If the knee is affected by extensive tumors, sometimes the only option is leg amputation. However, if you don’t mind appearances, you can use your foot as a knee joint.
Author: Vera Stucki
Preserve the functioning knee joint: Whenever possible, that’s the stated goal of surgeons – even if the bone in the knee area is affected by soft tissue or bone tumors. If this is no longer possible, only an amputation at the level of the thigh can save life. For the patient, this means a complete leg prosthesis including a mechanical artificial knee, combined with significant limitations: Running no longer works as before and costs a lot of energy, many sports become impossible. The so-called rotational plastic, or rotational plastic, provides a remedy here.
Reverse Plastic Series
- (1) An ankle replaces a knee (1) An ankle replaces a knee
- (2) The time after the amputation (2) The time after the amputation
- (3) Learning to walk again with foot on knee (3) Learning to walk again with foot on knee
- (4) Everyday patience test (4) Everyday patience test
First performed as early as 1927, the principle is as simple as it is ingenious: it uses the ankle joint of the leg that is to be amputated. It is usually not affected by the tumor and can perform the same movements as a knee joint. Instead of amputating the entire leg, the foot including the ankle joint is obtained and attached to the thigh in such a way that the ankle joint is at the level of the former knee joint – rotated by 180 degrees so that it can be bent backwards like a knee.
Now all that is needed is a lower leg prosthesis to be placed on the sole of the foot. Because the main nerve of the leg is preserved in its course to the ankle, the foot remains sensitive and mobile. Another big advantage is that because the nerve is not cut, there is no phantom pain. The blood vessels are also preserved as far as possible.
Meticulous precision work
The operation itself demands a lot from the surgical team. First, it must neatly expose the main branch of the leg nerves, leg vein and leg artery from the tissue, interrupting all the secondary branches one by one. In most cases, dozens of vessels go into the tumor; they all have to be detached so that no tumor tissue adheres to the remaining part of the vessel. If the tumor has affected the main trunk of the vessels, the affected part has to be removed and the interfaces have to be sutured together by fine surgery.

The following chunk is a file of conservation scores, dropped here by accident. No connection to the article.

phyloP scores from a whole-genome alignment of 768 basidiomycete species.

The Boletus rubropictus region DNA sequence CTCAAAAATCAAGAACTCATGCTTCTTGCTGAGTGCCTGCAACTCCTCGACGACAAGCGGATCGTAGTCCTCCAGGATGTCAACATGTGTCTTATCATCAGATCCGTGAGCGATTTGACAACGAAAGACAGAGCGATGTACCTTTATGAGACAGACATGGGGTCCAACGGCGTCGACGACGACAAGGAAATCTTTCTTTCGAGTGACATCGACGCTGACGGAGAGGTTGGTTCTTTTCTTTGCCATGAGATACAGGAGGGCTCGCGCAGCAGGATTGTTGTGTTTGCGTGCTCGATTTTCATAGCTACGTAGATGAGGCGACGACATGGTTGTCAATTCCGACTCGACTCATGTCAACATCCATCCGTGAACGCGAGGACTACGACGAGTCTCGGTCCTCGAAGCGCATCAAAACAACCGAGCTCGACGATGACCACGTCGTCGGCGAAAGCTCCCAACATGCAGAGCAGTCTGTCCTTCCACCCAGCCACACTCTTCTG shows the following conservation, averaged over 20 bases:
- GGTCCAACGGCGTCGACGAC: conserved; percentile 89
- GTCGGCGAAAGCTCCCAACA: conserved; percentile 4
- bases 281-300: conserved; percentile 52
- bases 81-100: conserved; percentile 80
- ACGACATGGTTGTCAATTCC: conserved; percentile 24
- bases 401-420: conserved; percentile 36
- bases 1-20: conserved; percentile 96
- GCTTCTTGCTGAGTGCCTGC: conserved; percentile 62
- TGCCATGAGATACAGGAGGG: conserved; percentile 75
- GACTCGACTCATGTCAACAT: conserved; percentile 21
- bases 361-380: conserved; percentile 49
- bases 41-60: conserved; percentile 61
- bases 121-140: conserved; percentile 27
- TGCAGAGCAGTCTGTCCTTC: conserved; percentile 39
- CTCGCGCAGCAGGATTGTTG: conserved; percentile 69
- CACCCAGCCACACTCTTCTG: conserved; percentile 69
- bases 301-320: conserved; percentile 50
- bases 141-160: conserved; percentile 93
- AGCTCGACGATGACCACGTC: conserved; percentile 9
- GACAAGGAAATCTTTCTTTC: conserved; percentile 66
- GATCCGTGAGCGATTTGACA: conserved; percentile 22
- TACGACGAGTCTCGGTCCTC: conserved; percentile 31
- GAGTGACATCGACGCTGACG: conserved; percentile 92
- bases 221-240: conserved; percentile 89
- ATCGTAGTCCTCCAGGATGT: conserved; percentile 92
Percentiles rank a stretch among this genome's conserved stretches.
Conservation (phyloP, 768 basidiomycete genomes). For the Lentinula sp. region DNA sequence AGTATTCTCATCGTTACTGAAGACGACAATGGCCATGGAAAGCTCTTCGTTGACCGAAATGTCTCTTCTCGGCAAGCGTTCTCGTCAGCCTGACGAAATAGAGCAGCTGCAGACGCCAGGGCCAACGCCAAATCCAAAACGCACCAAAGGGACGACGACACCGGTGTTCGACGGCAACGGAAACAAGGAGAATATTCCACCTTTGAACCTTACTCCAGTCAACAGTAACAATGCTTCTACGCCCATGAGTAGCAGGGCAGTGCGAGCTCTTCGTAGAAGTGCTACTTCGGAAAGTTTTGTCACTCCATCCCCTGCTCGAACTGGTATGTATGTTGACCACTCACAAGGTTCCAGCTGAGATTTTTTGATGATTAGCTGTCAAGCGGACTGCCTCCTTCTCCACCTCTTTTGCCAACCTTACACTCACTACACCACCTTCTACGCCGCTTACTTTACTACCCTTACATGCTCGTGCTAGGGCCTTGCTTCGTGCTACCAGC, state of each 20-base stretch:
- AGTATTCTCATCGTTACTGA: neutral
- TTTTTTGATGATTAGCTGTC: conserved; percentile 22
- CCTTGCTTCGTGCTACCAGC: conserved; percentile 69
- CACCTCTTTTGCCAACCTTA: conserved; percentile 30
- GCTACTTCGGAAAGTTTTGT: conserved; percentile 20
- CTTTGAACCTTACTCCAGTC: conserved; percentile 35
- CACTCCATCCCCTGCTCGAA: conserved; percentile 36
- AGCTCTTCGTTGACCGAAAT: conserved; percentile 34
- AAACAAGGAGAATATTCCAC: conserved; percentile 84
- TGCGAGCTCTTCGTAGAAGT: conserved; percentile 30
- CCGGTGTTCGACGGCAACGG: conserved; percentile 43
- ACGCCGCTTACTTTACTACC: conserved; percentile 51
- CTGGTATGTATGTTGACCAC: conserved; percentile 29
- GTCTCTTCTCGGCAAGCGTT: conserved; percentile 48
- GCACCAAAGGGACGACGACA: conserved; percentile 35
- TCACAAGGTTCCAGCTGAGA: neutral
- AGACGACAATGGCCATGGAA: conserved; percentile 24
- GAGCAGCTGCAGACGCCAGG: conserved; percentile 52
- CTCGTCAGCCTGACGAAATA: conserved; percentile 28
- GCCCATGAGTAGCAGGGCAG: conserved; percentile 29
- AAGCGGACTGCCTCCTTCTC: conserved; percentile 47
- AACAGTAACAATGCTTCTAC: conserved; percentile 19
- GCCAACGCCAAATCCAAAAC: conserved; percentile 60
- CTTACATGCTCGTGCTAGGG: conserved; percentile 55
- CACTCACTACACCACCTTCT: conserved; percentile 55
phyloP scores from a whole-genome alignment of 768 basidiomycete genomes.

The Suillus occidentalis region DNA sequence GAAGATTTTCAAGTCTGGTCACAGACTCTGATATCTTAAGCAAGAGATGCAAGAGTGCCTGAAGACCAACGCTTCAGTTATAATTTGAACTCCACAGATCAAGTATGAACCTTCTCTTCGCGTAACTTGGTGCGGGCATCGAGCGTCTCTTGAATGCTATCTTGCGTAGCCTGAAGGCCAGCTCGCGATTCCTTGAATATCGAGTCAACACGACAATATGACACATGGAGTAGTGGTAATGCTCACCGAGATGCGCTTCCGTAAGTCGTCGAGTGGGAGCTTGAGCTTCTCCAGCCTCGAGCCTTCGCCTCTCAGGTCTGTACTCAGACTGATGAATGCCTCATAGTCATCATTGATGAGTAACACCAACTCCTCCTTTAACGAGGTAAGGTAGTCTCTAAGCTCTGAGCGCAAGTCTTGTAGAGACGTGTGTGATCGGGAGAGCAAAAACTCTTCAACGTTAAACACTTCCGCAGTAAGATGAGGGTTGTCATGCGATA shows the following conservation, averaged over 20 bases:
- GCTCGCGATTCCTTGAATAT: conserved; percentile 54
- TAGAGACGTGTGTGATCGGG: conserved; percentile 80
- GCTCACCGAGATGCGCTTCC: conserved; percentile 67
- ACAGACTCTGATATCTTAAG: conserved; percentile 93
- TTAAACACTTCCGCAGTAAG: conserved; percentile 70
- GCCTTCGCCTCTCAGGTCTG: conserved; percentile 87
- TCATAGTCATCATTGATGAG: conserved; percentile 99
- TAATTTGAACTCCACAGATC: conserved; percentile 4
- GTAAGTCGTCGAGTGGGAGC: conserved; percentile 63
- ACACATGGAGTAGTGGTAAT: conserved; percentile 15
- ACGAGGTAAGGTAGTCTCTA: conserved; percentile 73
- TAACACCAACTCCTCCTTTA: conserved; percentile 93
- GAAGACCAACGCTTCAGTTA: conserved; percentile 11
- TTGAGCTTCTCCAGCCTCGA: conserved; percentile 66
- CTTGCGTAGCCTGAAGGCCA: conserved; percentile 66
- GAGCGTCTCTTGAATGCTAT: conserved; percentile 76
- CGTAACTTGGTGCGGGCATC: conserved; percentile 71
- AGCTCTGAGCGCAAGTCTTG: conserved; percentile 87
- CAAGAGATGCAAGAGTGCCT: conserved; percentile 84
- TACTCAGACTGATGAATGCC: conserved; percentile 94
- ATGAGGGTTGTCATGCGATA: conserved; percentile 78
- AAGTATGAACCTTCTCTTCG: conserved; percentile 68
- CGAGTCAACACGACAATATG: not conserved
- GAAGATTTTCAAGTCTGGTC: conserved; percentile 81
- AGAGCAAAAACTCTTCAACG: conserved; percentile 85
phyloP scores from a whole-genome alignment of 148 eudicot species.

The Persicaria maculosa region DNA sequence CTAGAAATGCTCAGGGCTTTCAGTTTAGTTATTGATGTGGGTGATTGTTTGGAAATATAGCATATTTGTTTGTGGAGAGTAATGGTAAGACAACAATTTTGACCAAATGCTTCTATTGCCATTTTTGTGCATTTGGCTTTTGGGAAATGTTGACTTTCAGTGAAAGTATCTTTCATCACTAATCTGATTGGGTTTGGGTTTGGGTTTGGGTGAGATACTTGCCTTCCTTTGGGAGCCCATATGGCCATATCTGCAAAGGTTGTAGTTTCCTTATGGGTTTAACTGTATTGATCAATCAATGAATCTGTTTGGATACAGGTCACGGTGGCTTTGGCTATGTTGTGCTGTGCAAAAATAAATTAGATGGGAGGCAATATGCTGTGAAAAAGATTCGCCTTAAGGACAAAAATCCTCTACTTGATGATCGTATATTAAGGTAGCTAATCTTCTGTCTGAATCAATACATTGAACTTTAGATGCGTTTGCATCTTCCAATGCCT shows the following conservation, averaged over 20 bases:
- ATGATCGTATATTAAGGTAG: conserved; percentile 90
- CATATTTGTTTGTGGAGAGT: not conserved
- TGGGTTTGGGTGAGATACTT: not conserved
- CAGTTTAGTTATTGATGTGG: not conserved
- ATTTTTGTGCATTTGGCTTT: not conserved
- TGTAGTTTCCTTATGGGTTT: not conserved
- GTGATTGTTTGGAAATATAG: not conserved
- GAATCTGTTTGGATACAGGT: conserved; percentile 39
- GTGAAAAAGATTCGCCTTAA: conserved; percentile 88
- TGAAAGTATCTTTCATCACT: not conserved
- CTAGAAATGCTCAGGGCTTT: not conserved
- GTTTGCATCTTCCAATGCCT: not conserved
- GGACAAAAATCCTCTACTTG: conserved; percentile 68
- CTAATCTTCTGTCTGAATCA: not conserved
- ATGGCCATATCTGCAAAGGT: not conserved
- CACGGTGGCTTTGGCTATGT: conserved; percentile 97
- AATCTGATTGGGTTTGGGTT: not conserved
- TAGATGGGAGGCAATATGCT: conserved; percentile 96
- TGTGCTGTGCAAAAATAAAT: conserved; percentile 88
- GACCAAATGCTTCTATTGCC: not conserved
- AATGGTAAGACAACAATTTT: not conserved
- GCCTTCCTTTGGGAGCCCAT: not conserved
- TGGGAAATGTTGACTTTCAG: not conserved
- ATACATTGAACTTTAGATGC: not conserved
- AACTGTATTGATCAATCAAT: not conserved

Then the "rough work" begins: the surgeons cut through bone and muscle and remove the tumor-affected leg section. The femur and tibia are now processed so that they can be screwed together with a plate.
Then the muscles are sewn together: always the muscles of the thigh with the originally opposite muscle of the lower leg, which now takes on the opposite function. When closing the wound, there is still a problem to solve: The circumference of the femoral stump is significantly larger than that of the lower leg. That is why the skin of the upper leg is interlocked with that of the lower leg.
Deterrent body image
For the patient, the operation is by no means the end of the story. Only after a few weeks have the wounds healed enough for him to be able to put on a lower leg prosthesis for the first time. Afterwards, he has to learn how to stand and walk completely new, because the changed constellation of muscles and nerves requires different movement sequences. After one to two years of physiotherapy, however, all activities are usually possible – including most sports activities.
The only disadvantage is the strange appearance, which has to be coped with. This is also a major reason why reversal plastic surgery is rarely performed: Many patients prefer to live with a completely amputated leg rather than a foot on the knee, and therefore choose not to have the surgery.